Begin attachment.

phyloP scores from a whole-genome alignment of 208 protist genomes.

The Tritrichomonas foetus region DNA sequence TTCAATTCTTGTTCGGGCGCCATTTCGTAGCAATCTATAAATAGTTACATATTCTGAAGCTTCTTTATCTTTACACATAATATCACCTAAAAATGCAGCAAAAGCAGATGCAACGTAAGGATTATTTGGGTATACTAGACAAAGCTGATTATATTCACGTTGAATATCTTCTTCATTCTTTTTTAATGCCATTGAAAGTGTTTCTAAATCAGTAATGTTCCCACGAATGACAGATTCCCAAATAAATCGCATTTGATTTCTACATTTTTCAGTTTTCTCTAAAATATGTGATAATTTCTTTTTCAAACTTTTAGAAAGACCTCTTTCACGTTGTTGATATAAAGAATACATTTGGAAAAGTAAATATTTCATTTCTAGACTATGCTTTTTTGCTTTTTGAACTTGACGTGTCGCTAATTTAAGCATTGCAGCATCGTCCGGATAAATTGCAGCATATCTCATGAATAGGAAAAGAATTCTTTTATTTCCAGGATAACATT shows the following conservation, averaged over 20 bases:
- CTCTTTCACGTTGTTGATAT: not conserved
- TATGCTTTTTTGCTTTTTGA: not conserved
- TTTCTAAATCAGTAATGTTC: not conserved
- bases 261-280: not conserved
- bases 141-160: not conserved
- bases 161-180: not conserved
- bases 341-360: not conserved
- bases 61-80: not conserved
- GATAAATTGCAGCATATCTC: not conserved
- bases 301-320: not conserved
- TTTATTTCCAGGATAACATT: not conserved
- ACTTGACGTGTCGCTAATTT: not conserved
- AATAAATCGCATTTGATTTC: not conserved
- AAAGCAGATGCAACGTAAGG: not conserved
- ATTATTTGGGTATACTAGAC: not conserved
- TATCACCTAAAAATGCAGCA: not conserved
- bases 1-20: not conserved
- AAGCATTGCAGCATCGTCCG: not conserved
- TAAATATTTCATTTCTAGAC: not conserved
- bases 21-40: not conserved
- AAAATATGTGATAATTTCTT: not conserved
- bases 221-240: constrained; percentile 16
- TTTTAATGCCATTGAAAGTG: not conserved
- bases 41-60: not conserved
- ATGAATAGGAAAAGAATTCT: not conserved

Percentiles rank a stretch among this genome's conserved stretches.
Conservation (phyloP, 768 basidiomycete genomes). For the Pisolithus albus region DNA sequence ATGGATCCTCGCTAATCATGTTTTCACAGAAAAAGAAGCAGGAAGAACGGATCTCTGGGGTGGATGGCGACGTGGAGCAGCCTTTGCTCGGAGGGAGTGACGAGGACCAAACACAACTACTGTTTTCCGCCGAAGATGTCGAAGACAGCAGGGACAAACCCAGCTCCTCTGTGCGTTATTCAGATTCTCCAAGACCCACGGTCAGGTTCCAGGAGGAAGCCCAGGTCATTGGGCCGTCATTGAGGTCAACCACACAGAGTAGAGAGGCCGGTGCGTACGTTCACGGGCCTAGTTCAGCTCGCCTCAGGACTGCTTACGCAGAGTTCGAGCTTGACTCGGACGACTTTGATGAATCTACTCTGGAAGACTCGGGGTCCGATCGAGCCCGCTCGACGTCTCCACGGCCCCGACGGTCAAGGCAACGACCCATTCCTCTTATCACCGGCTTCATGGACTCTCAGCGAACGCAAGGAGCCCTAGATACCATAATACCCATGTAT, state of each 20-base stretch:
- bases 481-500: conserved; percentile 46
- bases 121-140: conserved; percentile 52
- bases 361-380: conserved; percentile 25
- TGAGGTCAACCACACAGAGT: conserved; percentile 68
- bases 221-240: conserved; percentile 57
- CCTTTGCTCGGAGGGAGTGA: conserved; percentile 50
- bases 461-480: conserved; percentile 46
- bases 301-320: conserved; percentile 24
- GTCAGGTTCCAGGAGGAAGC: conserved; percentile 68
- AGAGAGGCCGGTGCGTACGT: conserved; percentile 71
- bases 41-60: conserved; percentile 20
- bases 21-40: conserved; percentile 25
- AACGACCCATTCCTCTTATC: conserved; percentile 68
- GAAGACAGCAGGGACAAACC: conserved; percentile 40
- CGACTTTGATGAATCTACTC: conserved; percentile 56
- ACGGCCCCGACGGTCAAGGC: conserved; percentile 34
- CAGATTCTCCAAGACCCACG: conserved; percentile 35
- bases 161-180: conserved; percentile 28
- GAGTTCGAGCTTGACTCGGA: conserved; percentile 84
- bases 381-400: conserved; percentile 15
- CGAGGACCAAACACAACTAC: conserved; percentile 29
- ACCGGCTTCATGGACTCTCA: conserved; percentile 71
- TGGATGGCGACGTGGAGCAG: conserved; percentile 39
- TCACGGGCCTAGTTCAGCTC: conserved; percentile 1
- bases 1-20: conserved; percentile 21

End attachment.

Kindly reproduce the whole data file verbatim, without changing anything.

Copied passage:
phyloP scores from a whole-genome alignment of 208 protist genomes.

The Tritrichomonas foetus region DNA sequence TTCAATTCTTGTTCGGGCGCCATTTCGTAGCAATCTATAAATAGTTACATATTCTGAAGCTTCTTTATCTTTACACATAATATCACCTAAAAATGCAGCAAAAGCAGATGCAACGTAAGGATTATTTGGGTATACTAGACAAAGCTGATTATATTCACGTTGAATATCTTCTTCATTCTTTTTTAATGCCATTGAAAGTGTTTCTAAATCAGTAATGTTCCCACGAATGACAGATTCCCAAATAAATCGCATTTGATTTCTACATTTTTCAGTTTTCTCTAAAATATGTGATAATTTCTTTTTCAAACTTTTAGAAAGACCTCTTTCACGTTGTTGATATAAAGAATACATTTGGAAAAGTAAATATTTCATTTCTAGACTATGCTTTTTTGCTTTTTGAACTTGACGTGTCGCTAATTTAAGCATTGCAGCATCGTCCGGATAAATTGCAGCATATCTCATGAATAGGAAAAGAATTCTTTTATTTCCAGGATAACATT shows the following conservation, averaged over 20 bases:
- CTCTTTCACGTTGTTGATAT: not conserved
- TATGCTTTTTTGCTTTTTGA: not conserved
- TTTCTAAATCAGTAATGTTC: not conserved
- bases 261-280: not conserved
- bases 141-160: not conserved
- bases 161-180: not conserved
- bases 341-360: not conserved
- bases 61-80: not conserved
- GATAAATTGCAGCATATCTC: not conserved
- bases 301-320: not conserved
- TTTATTTCCAGGATAACATT: not conserved
- ACTTGACGTGTCGCTAATTT: not conserved
- AATAAATCGCATTTGATTTC: not conserved
- AAAGCAGATGCAACGTAAGG: not conserved
- ATTATTTGGGTATACTAGAC: not conserved
- TATCACCTAAAAATGCAGCA: not conserved
- bases 1-20: not conserved
- AAGCATTGCAGCATCGTCCG: not conserved
- TAAATATTTCATTTCTAGAC: not conserved
- bases 21-40: not conserved
- AAAATATGTGATAATTTCTT: not conserved
- bases 221-240: constrained; percentile 16
- TTTTAATGCCATTGAAAGTG: not conserved
- bases 41-60: not conserved
- ATGAATAGGAAAAGAATTCT: not conserved

Percentiles rank a stretch among this genome's conserved stretches.
Conservation (phyloP, 768 basidiomycete genomes). For the Pisolithus albus region DNA sequence ATGGATCCTCGCTAATCATGTTTTCACAGAAAAAGAAGCAGGAAGAACGGATCTCTGGGGTGGATGGCGACGTGGAGCAGCCTTTGCTCGGAGGGAGTGACGAGGACCAAACACAACTACTGTTTTCCGCCGAAGATGTCGAAGACAGCAGGGACAAACCCAGCTCCTCTGTGCGTTATTCAGATTCTCCAAGACCCACGGTCAGGTTCCAGGAGGAAGCCCAGGTCATTGGGCCGTCATTGAGGTCAACCACACAGAGTAGAGAGGCCGGTGCGTACGTTCACGGGCCTAGTTCAGCTCGCCTCAGGACTGCTTACGCAGAGTTCGAGCTTGACTCGGACGACTTTGATGAATCTACTCTGGAAGACTCGGGGTCCGATCGAGCCCGCTCGACGTCTCCACGGCCCCGACGGTCAAGGCAACGACCCATTCCTCTTATCACCGGCTTCATGGACTCTCAGCGAACGCAAGGAGCCCTAGATACCATAATACCCATGTAT, state of each 20-base stretch:
- bases 481-500: conserved; percentile 46
- bases 121-140: conserved; percentile 52
- bases 361-380: conserved; percentile 25
- TGAGGTCAACCACACAGAGT: conserved; percentile 68
- bases 221-240: conserved; percentile 57
- CCTTTGCTCGGAGGGAGTGA: conserved; percentile 50
- bases 461-480: conserved; percentile 46
- bases 301-320: conserved; percentile 24
- GTCAGGTTCCAGGAGGAAGC: conserved; percentile 68
- AGAGAGGCCGGTGCGTACGT: conserved; percentile 71
- bases 41-60: conserved; percentile 20
- bases 21-40: conserved; percentile 25
- AACGACCCATTCCTCTTATC: conserved; percentile 68
- GAAGACAGCAGGGACAAACC: conserved; percentile 40
- CGACTTTGATGAATCTACTC: conserved; percentile 56
- ACGGCCCCGACGGTCAAGGC: conserved; percentile 34
- CAGATTCTCCAAGACCCACG: conserved; percentile 35
- bases 161-180: conserved; percentile 28
- GAGTTCGAGCTTGACTCGGA: conserved; percentile 84
- bases 381-400: conserved; percentile 15
- CGAGGACCAAACACAACTAC: conserved; percentile 29
- ACCGGCTTCATGGACTCTCA: conserved; percentile 71
- TGGATGGCGACGTGGAGCAG: conserved; percentile 39
- TCACGGGCCTAGTTCAGCTC: conserved; percentile 1
- bases 1-20: conserved; percentile 21